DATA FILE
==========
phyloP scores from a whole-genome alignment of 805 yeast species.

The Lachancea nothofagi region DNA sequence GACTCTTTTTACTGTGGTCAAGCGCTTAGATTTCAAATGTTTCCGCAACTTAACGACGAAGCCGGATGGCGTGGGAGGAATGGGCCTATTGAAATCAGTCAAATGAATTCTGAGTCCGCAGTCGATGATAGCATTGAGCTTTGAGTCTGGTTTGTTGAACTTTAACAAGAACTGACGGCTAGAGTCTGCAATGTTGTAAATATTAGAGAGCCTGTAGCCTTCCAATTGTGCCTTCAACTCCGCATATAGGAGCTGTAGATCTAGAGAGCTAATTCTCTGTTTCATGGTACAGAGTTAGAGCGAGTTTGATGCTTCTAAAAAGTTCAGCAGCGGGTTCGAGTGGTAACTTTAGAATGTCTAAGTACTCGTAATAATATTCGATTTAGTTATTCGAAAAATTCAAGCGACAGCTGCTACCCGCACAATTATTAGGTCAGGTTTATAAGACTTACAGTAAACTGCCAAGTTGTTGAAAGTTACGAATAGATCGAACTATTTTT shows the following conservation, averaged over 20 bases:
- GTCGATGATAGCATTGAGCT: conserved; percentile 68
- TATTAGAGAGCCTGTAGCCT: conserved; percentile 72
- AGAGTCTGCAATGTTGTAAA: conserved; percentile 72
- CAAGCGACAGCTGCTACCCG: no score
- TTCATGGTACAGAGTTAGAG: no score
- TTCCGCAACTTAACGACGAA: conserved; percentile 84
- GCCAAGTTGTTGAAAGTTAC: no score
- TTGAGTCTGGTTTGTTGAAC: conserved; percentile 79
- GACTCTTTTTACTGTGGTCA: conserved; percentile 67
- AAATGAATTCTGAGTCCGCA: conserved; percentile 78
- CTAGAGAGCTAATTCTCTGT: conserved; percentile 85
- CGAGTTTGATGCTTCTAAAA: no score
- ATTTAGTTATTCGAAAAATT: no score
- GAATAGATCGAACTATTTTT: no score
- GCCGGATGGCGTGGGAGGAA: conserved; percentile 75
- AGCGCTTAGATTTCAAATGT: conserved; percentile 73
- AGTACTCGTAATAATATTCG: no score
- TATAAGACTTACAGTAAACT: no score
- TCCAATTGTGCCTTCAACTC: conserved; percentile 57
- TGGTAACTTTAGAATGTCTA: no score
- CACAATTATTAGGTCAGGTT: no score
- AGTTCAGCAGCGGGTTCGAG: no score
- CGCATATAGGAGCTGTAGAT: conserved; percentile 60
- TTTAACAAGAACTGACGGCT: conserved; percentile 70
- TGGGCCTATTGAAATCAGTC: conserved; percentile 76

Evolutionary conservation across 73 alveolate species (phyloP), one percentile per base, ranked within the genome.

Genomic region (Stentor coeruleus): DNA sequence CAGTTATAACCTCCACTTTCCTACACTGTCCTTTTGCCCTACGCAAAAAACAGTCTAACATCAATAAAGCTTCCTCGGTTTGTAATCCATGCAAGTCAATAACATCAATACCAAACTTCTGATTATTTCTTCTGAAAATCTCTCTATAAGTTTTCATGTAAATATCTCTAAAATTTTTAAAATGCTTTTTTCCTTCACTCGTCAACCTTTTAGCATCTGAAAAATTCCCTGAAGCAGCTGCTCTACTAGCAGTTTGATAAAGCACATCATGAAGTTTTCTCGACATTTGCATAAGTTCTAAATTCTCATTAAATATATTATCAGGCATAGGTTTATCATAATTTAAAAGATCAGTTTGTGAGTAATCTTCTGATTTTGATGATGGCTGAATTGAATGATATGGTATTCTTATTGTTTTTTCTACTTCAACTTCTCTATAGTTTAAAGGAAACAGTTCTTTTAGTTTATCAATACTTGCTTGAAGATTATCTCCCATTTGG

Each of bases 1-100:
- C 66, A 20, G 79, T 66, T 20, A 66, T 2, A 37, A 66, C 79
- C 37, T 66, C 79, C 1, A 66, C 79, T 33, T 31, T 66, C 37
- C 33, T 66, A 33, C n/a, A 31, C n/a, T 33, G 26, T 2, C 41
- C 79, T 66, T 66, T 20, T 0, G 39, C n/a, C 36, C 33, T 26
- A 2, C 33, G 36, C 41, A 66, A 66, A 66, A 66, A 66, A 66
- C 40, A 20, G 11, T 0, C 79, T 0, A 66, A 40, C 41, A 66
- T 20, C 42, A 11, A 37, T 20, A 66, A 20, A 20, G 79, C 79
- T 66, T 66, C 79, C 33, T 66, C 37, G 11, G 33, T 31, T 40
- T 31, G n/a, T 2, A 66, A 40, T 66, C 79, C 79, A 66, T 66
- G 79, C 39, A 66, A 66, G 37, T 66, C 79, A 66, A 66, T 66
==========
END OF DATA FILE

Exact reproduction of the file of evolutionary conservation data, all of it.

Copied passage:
phyloP scores from a whole-genome alignment of 805 yeast species.

The Lachancea nothofagi region DNA sequence GACTCTTTTTACTGTGGTCAAGCGCTTAGATTTCAAATGTTTCCGCAACTTAACGACGAAGCCGGATGGCGTGGGAGGAATGGGCCTATTGAAATCAGTCAAATGAATTCTGAGTCCGCAGTCGATGATAGCATTGAGCTTTGAGTCTGGTTTGTTGAACTTTAACAAGAACTGACGGCTAGAGTCTGCAATGTTGTAAATATTAGAGAGCCTGTAGCCTTCCAATTGTGCCTTCAACTCCGCATATAGGAGCTGTAGATCTAGAGAGCTAATTCTCTGTTTCATGGTACAGAGTTAGAGCGAGTTTGATGCTTCTAAAAAGTTCAGCAGCGGGTTCGAGTGGTAACTTTAGAATGTCTAAGTACTCGTAATAATATTCGATTTAGTTATTCGAAAAATTCAAGCGACAGCTGCTACCCGCACAATTATTAGGTCAGGTTTATAAGACTTACAGTAAACTGCCAAGTTGTTGAAAGTTACGAATAGATCGAACTATTTTT shows the following conservation, averaged over 20 bases:
- GTCGATGATAGCATTGAGCT: conserved; percentile 68
- TATTAGAGAGCCTGTAGCCT: conserved; percentile 72
- AGAGTCTGCAATGTTGTAAA: conserved; percentile 72
- CAAGCGACAGCTGCTACCCG: no score
- TTCATGGTACAGAGTTAGAG: no score
- TTCCGCAACTTAACGACGAA: conserved; percentile 84
- GCCAAGTTGTTGAAAGTTAC: no score
- TTGAGTCTGGTTTGTTGAAC: conserved; percentile 79
- GACTCTTTTTACTGTGGTCA: conserved; percentile 67
- AAATGAATTCTGAGTCCGCA: conserved; percentile 78
- CTAGAGAGCTAATTCTCTGT: conserved; percentile 85
- CGAGTTTGATGCTTCTAAAA: no score
- ATTTAGTTATTCGAAAAATT: no score
- GAATAGATCGAACTATTTTT: no score
- GCCGGATGGCGTGGGAGGAA: conserved; percentile 75
- AGCGCTTAGATTTCAAATGT: conserved; percentile 73
- AGTACTCGTAATAATATTCG: no score
- TATAAGACTTACAGTAAACT: no score
- TCCAATTGTGCCTTCAACTC: conserved; percentile 57
- TGGTAACTTTAGAATGTCTA: no score
- CACAATTATTAGGTCAGGTT: no score
- AGTTCAGCAGCGGGTTCGAG: no score
- CGCATATAGGAGCTGTAGAT: conserved; percentile 60
- TTTAACAAGAACTGACGGCT: conserved; percentile 70
- TGGGCCTATTGAAATCAGTC: conserved; percentile 76

Evolutionary conservation across 73 alveolate species (phyloP), one percentile per base, ranked within the genome.

Genomic region (Stentor coeruleus): DNA sequence CAGTTATAACCTCCACTTTCCTACACTGTCCTTTTGCCCTACGCAAAAAACAGTCTAACATCAATAAAGCTTCCTCGGTTTGTAATCCATGCAAGTCAATAACATCAATACCAAACTTCTGATTATTTCTTCTGAAAATCTCTCTATAAGTTTTCATGTAAATATCTCTAAAATTTTTAAAATGCTTTTTTCCTTCACTCGTCAACCTTTTAGCATCTGAAAAATTCCCTGAAGCAGCTGCTCTACTAGCAGTTTGATAAAGCACATCATGAAGTTTTCTCGACATTTGCATAAGTTCTAAATTCTCATTAAATATATTATCAGGCATAGGTTTATCATAATTTAAAAGATCAGTTTGTGAGTAATCTTCTGATTTTGATGATGGCTGAATTGAATGATATGGTATTCTTATTGTTTTTTCTACTTCAACTTCTCTATAGTTTAAAGGAAACAGTTCTTTTAGTTTATCAATACTTGCTTGAAGATTATCTCCCATTTGG

Each of bases 1-100:
- C 66, A 20, G 79, T 66, T 20, A 66, T 2, A 37, A 66, C 79
- C 37, T 66, C 79, C 1, A 66, C 79, T 33, T 31, T 66, C 37
- C 33, T 66, A 33, C n/a, A 31, C n/a, T 33, G 26, T 2, C 41
- C 79, T 66, T 66, T 20, T 0, G 39, C n/a, C 36, C 33, T 26
- A 2, C 33, G 36, C 41, A 66, A 66, A 66, A 66, A 66, A 66
- C 40, A 20, G 11, T 0, C 79, T 0, A 66, A 40, C 41, A 66
- T 20, C 42, A 11, A 37, T 20, A 66, A 20, A 20, G 79, C 79
- T 66, T 66, C 79, C 33, T 66, C 37, G 11, G 33, T 31, T 40
- T 31, G n/a, T 2, A 66, A 40, T 66, C 79, C 79, A 66, T 66
- G 79, C 39, A 66, A 66, G 37, T 66, C 79, A 66, A 66, T 66